What is Salt?

  • Salt is a distributed remote execution system used to execute commands and query data on remote nodes, either individually or by arbitrary selection criteria
  • Salt is a configuration management system, capable of maintaining remote nodes in defined states (for example, ensuring that specific packages are installed and specific services are running, or specific hardware box is running specific OS with specific configuration)

It was developed in order to bring the best solutions found in the world of remote execution together and make them better, faster, and more malleable. Salt accomplishes this through its ability to handle large loads of information, and not just dozens but hundreds and even thousands of individual servers quickly through a simple and manageable interface.

Configuration management principles

There are a few principles that all configuration management tools have in common.

Convergence principle

Enforcing configuration on server at any state X leads always to state Y.

Convergence principle

Idempotence principle

Enforcing configuration on server at certain state Y leads back to state Y.

Idempotence principle

Configuration management models

There are the two main separation of configuration management tools where resources are described as a result state or as way to that state.

Declarative model

Declarative model describes what needs to happen, the minutiae for making it so are left to the system. For example:

The Sandwich I Desire.

There should be a sandwich on a plate in front of me in five minutes’ time. It should have only peanut butter and jelly between the two slices of bread.

Imperative model

In contrast, imperative model involves writing code that follows explicit steps to solving a problem, completing a task, or achieving a desired result. It’s telling the system specifically how to do something with the expectation that the desired outcome will result. For example:

Make me a Sandwich!

Spread peanut butter on slice of bread. Set this slice of bread on a plate, face-up. Spread jelly on another slice of bread. Place this second slice of bread on top of the first, face-down.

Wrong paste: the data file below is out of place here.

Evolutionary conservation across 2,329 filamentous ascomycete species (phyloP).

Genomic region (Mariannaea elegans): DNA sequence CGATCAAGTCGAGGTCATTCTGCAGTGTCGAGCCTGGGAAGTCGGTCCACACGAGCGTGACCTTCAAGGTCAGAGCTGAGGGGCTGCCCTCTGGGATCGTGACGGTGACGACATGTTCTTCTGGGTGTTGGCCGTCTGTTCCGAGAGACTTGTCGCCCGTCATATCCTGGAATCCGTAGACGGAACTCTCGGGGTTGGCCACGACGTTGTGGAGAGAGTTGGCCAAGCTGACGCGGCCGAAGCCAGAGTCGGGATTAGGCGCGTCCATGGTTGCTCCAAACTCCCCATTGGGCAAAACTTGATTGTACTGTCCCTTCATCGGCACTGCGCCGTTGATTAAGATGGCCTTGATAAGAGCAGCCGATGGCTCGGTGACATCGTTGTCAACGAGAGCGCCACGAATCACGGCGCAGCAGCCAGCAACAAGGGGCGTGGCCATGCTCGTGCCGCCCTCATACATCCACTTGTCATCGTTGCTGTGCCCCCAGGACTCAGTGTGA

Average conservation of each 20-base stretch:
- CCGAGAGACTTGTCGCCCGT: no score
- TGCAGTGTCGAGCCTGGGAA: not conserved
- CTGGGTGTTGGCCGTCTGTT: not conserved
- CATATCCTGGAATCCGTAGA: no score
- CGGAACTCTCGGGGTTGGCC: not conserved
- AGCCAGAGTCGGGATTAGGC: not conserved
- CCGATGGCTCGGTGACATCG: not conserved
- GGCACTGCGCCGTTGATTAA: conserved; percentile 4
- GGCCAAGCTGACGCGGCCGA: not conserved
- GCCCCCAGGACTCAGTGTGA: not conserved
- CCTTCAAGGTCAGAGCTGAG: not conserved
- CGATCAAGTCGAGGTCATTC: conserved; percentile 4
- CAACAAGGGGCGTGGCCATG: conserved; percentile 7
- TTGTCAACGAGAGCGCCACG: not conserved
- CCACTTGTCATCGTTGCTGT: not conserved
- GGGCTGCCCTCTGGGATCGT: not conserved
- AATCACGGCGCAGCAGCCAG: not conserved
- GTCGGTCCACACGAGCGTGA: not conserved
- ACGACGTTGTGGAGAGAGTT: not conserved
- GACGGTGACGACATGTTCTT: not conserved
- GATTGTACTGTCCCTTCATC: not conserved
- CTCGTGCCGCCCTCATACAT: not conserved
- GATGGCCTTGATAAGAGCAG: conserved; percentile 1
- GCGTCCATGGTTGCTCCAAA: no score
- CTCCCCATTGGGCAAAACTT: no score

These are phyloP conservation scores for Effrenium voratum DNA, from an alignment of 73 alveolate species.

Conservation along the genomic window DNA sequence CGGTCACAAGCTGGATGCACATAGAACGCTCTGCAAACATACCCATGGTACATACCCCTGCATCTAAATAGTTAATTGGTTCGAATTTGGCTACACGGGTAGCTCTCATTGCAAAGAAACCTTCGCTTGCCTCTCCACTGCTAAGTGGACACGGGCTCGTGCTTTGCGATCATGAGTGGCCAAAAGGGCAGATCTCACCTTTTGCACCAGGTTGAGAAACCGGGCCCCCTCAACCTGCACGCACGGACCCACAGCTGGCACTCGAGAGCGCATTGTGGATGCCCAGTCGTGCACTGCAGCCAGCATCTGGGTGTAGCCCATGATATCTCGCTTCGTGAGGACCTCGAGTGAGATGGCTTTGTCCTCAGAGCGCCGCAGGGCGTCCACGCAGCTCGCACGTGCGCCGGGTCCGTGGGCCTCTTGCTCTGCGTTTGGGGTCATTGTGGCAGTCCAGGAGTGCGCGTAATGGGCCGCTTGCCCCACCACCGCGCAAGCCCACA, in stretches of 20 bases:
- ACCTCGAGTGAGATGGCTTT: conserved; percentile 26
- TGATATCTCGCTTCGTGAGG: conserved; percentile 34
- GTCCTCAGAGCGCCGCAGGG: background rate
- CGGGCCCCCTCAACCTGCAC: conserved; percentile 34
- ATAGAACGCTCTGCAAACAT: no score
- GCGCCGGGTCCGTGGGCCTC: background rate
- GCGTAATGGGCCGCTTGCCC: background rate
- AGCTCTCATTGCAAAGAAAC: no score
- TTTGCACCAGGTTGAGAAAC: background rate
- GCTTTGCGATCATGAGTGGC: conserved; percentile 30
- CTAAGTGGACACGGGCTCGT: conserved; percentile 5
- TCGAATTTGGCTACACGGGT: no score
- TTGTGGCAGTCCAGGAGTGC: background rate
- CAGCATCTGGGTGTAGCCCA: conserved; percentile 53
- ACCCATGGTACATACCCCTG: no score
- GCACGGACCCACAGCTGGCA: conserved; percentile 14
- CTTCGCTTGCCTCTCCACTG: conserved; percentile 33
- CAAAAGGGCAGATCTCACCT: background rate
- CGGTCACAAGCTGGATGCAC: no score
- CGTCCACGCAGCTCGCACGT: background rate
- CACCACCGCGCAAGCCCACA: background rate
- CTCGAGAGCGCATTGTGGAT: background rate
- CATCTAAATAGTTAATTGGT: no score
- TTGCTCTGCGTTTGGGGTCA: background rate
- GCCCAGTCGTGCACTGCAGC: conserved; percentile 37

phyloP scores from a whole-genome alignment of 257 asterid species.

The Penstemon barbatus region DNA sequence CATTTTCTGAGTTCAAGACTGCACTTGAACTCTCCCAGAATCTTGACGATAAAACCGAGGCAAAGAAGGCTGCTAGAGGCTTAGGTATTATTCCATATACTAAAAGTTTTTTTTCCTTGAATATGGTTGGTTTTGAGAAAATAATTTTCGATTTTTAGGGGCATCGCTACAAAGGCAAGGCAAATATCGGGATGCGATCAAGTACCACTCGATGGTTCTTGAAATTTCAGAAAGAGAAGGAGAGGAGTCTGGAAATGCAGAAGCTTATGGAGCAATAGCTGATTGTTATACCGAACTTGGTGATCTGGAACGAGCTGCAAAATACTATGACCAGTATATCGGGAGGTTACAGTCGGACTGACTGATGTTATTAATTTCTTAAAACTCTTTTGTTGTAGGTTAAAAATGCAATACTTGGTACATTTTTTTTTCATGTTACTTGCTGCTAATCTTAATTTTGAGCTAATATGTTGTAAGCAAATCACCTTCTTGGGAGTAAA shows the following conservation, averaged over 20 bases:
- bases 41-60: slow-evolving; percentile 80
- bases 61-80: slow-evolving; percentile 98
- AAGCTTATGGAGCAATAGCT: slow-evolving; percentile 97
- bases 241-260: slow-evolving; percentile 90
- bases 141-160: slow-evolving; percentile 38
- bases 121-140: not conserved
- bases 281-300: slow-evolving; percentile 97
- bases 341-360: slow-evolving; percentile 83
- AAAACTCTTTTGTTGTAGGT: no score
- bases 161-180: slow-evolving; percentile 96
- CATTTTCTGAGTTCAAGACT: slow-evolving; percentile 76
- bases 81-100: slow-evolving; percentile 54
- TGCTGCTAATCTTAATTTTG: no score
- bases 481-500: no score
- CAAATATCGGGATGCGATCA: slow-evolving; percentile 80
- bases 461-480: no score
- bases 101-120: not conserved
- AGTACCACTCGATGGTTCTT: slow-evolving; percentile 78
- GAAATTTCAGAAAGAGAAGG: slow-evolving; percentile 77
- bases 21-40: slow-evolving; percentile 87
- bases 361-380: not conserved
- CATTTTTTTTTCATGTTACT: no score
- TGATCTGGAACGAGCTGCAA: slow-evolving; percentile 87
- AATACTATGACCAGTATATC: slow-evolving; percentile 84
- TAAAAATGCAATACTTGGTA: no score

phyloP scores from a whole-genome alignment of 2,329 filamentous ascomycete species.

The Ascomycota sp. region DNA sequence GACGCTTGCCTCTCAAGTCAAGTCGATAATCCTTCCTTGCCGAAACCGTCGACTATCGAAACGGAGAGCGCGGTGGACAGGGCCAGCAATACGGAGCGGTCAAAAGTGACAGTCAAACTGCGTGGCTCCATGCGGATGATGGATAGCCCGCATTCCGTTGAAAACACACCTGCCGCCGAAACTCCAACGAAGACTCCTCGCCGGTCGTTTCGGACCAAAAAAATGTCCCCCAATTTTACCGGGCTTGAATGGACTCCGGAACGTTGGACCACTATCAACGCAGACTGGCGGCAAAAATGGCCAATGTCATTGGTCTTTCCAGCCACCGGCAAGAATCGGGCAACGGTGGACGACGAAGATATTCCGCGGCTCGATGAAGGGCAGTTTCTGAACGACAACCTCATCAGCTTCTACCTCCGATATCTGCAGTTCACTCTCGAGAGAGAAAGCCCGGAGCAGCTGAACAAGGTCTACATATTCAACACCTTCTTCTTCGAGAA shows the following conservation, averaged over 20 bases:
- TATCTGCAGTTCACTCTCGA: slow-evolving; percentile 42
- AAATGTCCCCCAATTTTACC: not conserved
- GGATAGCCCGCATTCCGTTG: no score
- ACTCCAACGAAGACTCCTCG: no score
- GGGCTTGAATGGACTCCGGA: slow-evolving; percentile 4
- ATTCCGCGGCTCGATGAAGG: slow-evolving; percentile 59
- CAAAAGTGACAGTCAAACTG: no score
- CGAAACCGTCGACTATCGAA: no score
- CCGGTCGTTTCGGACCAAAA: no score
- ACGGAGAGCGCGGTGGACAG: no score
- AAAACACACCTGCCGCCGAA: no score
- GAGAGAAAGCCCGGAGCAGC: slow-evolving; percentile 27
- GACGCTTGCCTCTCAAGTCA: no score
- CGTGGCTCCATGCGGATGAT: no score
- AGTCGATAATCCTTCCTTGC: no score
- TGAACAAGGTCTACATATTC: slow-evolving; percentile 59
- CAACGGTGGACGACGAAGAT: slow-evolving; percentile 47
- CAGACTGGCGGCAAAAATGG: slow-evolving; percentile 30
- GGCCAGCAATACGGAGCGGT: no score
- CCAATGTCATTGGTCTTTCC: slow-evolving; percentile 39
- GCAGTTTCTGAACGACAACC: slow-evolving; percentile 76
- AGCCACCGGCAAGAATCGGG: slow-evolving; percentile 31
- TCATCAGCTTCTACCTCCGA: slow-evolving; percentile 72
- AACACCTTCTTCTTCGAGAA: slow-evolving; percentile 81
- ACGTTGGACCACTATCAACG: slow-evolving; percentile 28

SaltStack components

The training covers these components in more detail, but it is helpful to a general idea of the role each component plays in SaltStack architecture.

SaltStack components overview
Component Schema Description
Salt Master Central management system, this system is used to send commands and configurations to the Salt Minion that is running on managed systems.
Salt Minions Managed systems receive commands and configuration from the Salt Master.
Execution Modules Ad hoc commands executed from the command line against one or more managed systems. Can be used for real-time monitoring and status, one- off commands and scripts or deploy critical updates
Formulas (States) A declarative or imperative representation of a system configuration.
Grains A declarative or imperative representation of a system configuration.
Pillar User-defined variables. These secure variables are defined and stored on the Salt Master and then ‘assigned’ to one or more minions using targets. Pillar data stores values such as ports, file paths, configuration parameters, and passwords.
Runners Modules that execute on the Salt Master to perform supporting tasks. Runners report job status, connection status, read data from external APIs, query connected Salt Minions, and more. For example, the Orchestrate runner coordinates configuration deployments across many systems.
Returners Send data returned by Salt Minions to another system, such as a database. Returners can run on the Salt Minion or on the Salt Master.
Reactor Trigger reactions when events occur in your SaltStack environment.
Salt SSH Run Salt commands over SSH on systems that do not have a Salt Minion.
Salt Minion Proxy Control remote devices through Salt proxy minions on systems that do not have a support for Python.